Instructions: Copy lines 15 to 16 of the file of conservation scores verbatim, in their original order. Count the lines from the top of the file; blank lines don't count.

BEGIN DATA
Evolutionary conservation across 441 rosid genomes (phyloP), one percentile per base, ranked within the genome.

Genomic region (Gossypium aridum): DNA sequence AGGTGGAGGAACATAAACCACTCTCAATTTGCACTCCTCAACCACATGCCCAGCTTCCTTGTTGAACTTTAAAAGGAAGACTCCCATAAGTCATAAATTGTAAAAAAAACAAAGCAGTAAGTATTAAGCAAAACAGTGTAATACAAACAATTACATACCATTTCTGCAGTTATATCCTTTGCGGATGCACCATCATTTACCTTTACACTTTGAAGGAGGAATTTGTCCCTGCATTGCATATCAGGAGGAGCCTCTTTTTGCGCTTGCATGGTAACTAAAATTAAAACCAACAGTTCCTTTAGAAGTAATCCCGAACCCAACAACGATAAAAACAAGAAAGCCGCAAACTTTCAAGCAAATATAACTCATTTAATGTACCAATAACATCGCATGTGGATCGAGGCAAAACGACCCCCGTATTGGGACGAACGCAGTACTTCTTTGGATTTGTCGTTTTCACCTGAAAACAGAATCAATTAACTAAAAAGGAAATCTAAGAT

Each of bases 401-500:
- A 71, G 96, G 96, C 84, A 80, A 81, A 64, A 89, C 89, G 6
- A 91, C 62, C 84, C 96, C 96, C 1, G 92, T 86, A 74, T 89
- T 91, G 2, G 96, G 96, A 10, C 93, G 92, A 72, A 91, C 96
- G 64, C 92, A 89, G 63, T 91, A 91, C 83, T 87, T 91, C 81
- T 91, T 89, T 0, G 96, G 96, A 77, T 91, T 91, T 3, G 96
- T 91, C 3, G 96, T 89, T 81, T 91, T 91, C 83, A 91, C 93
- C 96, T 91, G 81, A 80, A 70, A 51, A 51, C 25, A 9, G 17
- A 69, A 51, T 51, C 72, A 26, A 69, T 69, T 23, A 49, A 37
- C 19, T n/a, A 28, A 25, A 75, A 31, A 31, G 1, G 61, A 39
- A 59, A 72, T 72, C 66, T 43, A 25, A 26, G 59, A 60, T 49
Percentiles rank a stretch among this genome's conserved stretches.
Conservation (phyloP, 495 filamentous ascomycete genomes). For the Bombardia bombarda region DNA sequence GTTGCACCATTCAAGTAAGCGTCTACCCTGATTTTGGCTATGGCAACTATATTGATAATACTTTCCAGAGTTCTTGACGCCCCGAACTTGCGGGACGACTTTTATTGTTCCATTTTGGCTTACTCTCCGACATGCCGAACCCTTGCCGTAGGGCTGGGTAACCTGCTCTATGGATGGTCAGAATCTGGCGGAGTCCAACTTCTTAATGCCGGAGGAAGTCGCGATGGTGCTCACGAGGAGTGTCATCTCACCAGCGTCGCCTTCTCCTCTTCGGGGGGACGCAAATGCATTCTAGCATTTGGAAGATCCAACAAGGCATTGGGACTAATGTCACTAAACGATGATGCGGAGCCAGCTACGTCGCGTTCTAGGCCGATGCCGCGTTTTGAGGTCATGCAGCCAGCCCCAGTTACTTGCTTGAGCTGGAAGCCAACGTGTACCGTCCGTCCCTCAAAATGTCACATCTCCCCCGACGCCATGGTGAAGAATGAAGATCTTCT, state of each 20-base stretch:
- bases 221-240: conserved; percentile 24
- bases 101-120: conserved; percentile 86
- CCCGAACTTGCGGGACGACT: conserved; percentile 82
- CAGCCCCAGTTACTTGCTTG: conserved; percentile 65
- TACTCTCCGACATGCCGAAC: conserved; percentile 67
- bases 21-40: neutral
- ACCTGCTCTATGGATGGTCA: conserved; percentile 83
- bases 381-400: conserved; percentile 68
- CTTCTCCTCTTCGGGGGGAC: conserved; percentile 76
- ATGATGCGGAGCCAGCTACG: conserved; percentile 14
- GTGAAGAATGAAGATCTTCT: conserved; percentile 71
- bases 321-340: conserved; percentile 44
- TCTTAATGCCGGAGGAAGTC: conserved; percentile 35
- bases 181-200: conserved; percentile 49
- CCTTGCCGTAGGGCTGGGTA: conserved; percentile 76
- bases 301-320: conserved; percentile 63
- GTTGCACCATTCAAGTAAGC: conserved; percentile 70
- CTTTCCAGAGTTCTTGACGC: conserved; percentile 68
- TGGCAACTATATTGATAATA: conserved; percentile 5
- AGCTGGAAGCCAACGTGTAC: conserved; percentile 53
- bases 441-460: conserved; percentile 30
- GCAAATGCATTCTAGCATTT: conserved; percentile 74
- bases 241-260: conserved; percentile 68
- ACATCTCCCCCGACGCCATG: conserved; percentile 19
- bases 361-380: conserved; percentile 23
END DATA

Conservation (phyloP, 495 filamentous ascomycete genomes). For the Bombardia bombarda region DNA sequence GTTGCACCATTCAAGTAAGCGTCTACCCTGATTTTGGCTATGGCAACTATATTGATAATACTTTCCAGAGTTCTTGACGCCCCGAACTTGCGGGACGACTTTTATTGTTCCATTTTGGCTTACTCTCCGACATGCCGAACCCTTGCCGTAGGGCTGGGTAACCTGCTCTATGGATGGTCAGAATCTGGCGGAGTCCAACTTCTTAATGCCGGAGGAAGTCGCGATGGTGCTCACGAGGAGTGTCATCTCACCAGCGTCGCCTTCTCCTCTTCGGGGGGACGCAAATGCATTCTAGCATTTGGAAGATCCAACAAGGCATTGGGACTAATGTCACTAAACGATGATGCGGAGCCAGCTACGTCGCGTTCTAGGCCGATGCCGCGTTTTGAGGTCATGCAGCCAGCCCCAGTTACTTGCTTGAGCTGGAAGCCAACGTGTACCGTCCGTCCCTCAAAATGTCACATCTCCCCCGACGCCATGGTGAAGAATGAAGATCTTCT, state of each 20-base stretch:
- bases 221-240: conserved; percentile 24